A tech startup called
122 Shades of Gray is a new app that claims it can predict a person’s sexual orientation by analyzing data from a commercial DNA test, like those offered by 23andMe or MyHeritage.
“My thoughts on this app is that it is garbage,” Deanna Church, genetics expert and Senior Director of Applications, Mammalian at the biotech company Inscripta, tells Futurism.
“You cannot tell ‘how gay’ someone is from looking at their DNA and I don’t think you will ever be able to do this.”
The app requires users to pay $5.50 to voluntarily provide their genetic information. In exchange, they receive a graph that claims to quantify their sexual orientation. Or something.
“Sounds terrible,” geneticist and cell biologist Katayoun Chamany tells Futurism.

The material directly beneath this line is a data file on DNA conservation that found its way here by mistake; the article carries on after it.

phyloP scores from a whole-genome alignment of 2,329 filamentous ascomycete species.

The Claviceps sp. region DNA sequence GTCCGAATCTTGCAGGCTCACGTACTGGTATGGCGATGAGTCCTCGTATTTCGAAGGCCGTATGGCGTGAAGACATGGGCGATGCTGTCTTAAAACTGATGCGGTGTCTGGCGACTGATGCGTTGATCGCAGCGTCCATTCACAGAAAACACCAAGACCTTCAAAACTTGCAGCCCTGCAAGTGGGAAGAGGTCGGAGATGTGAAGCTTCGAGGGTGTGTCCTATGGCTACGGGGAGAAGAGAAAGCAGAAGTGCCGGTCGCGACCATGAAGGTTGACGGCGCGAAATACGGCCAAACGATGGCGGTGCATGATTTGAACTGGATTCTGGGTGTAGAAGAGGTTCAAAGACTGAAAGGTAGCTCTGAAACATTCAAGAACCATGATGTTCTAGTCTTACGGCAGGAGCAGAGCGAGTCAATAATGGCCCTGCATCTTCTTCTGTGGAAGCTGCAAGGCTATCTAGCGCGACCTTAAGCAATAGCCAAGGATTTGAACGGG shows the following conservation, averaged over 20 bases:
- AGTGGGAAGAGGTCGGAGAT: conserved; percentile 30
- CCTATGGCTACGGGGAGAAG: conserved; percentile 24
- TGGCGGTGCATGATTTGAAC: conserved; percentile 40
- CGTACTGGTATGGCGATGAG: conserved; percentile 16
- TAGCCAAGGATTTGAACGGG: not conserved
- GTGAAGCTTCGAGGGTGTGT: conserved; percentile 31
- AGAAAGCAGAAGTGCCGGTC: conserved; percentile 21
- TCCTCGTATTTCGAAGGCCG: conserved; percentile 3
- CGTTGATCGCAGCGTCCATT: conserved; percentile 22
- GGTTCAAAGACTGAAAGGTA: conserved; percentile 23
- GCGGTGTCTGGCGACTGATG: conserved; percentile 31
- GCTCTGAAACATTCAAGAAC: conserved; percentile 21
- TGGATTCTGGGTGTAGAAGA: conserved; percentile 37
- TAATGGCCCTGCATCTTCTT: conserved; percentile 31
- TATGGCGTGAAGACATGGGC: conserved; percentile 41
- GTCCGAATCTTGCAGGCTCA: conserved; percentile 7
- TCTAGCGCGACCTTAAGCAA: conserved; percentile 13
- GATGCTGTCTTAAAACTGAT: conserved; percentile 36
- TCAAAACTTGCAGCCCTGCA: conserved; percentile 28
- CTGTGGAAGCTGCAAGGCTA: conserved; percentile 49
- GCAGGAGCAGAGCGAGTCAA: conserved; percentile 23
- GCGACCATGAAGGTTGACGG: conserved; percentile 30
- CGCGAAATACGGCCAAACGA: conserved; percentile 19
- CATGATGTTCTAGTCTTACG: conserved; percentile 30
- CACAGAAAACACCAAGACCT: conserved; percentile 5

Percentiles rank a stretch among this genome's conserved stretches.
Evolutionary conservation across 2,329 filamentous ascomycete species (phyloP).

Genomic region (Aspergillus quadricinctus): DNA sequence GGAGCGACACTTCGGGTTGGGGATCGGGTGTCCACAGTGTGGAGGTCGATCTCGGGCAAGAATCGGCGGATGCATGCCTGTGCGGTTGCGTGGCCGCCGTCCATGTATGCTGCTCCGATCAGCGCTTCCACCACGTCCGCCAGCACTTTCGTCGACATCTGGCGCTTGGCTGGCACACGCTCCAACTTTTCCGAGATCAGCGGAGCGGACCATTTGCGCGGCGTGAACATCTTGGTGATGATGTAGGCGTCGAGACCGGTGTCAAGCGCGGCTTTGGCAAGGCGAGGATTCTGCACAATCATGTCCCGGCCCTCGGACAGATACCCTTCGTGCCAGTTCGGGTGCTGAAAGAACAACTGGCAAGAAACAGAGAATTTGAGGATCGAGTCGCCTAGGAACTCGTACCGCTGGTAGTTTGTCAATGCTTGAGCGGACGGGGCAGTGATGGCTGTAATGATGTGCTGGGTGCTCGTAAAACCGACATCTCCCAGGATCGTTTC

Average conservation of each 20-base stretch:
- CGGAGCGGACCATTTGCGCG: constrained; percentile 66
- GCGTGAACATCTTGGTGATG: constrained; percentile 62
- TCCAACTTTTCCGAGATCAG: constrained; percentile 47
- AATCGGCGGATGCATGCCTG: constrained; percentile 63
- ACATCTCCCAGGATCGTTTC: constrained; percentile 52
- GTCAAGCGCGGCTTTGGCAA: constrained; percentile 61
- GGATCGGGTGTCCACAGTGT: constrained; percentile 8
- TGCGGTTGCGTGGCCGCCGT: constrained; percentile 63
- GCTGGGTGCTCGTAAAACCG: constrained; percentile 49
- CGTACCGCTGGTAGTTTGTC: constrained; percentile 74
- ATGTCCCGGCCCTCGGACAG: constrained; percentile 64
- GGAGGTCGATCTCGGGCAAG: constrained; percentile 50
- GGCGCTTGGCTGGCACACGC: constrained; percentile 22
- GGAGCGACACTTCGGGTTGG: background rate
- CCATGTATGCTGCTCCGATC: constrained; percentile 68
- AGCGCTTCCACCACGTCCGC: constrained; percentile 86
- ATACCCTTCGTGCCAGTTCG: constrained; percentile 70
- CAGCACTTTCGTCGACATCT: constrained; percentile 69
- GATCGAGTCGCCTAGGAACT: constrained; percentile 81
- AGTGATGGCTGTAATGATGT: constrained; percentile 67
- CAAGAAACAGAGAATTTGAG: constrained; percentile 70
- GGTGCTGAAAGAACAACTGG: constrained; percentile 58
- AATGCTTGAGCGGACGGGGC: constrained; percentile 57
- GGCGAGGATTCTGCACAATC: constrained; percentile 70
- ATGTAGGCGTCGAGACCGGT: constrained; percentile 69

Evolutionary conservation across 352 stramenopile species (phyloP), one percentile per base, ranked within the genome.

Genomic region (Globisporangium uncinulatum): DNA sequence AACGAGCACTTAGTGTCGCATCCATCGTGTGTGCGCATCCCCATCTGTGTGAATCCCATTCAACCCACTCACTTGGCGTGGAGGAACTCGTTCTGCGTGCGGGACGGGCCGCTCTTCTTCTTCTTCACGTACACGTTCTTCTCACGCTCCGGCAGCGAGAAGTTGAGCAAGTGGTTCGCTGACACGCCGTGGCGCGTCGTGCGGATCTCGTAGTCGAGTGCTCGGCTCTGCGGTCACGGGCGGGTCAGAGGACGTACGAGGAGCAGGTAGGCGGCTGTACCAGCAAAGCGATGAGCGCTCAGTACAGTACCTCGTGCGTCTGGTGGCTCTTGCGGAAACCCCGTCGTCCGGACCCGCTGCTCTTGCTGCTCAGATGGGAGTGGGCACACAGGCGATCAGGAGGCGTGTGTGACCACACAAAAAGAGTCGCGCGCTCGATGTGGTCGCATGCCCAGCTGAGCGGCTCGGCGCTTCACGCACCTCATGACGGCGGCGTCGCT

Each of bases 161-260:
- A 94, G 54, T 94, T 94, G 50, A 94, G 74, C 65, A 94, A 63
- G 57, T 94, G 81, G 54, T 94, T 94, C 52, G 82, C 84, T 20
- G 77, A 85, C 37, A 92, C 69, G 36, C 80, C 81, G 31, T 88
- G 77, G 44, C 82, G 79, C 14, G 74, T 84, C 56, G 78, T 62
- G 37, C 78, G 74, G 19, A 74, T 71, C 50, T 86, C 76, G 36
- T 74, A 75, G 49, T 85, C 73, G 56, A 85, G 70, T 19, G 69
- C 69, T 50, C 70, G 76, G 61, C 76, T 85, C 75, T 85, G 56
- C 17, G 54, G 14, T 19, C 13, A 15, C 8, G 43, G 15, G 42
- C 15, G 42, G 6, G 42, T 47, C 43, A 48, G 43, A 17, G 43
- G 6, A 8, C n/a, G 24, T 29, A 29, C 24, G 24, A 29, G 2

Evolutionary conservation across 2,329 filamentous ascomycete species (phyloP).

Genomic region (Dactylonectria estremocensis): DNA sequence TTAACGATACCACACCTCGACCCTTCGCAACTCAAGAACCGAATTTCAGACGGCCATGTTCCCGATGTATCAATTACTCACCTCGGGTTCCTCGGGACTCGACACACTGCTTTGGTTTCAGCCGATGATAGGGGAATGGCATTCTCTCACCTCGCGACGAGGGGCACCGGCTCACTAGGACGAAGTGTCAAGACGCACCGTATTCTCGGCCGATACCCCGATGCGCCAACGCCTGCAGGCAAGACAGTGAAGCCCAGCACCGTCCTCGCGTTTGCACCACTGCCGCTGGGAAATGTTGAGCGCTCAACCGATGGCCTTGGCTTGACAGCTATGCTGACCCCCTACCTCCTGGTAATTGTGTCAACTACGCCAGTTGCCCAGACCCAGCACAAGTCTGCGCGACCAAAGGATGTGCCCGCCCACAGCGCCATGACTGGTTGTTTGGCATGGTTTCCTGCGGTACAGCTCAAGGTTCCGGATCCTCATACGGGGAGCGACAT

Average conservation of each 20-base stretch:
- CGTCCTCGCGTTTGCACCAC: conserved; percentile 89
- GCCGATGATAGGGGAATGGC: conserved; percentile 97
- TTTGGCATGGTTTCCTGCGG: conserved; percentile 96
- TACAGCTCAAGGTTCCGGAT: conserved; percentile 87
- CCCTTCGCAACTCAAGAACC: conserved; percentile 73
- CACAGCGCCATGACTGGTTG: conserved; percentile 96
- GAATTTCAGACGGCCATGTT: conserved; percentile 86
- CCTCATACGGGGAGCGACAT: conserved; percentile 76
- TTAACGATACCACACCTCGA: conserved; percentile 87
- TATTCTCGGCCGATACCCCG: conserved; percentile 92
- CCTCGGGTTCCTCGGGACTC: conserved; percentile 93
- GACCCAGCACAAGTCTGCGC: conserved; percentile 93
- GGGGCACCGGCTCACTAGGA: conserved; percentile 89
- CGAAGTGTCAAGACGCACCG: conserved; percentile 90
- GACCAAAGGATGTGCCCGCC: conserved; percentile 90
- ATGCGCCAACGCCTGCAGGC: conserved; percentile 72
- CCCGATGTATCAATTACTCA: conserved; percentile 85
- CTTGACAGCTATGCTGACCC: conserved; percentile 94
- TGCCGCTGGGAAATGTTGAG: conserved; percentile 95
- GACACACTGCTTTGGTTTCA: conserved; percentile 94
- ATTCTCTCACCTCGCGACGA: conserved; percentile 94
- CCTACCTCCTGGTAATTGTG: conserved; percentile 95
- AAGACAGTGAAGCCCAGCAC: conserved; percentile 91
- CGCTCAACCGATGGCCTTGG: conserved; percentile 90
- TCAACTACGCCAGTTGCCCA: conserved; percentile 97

We would have to concur. Especially after a wide-ranging study was just published earlier this year that totally debunked the whole “gay gene” myth.
20 doctors from 21 research institutions looked at the genetic information of nearly 500,000 people and found that sexual orientation is linked to multiple genes, not just one, and that it exists on a spectrum, not a binary.
In its disclaimer, 122 Shades of Gray notes that the app is “not a diagnosis, a prediction, or a predisposition score” and acknowledges “many genetic variants contribute to same-sex sexual behavior, and each has a small influence.”
But, developers say, “this app attempts to quantify the sum of these small effects. This app does not account for any environmental factors that can possibly influence this trait.”
“I won’t speculate on the intentions of the provider of the app, though it is clear the potential for misuse is great,” Church tells Futurism. “It is clear the science to support this is not there.”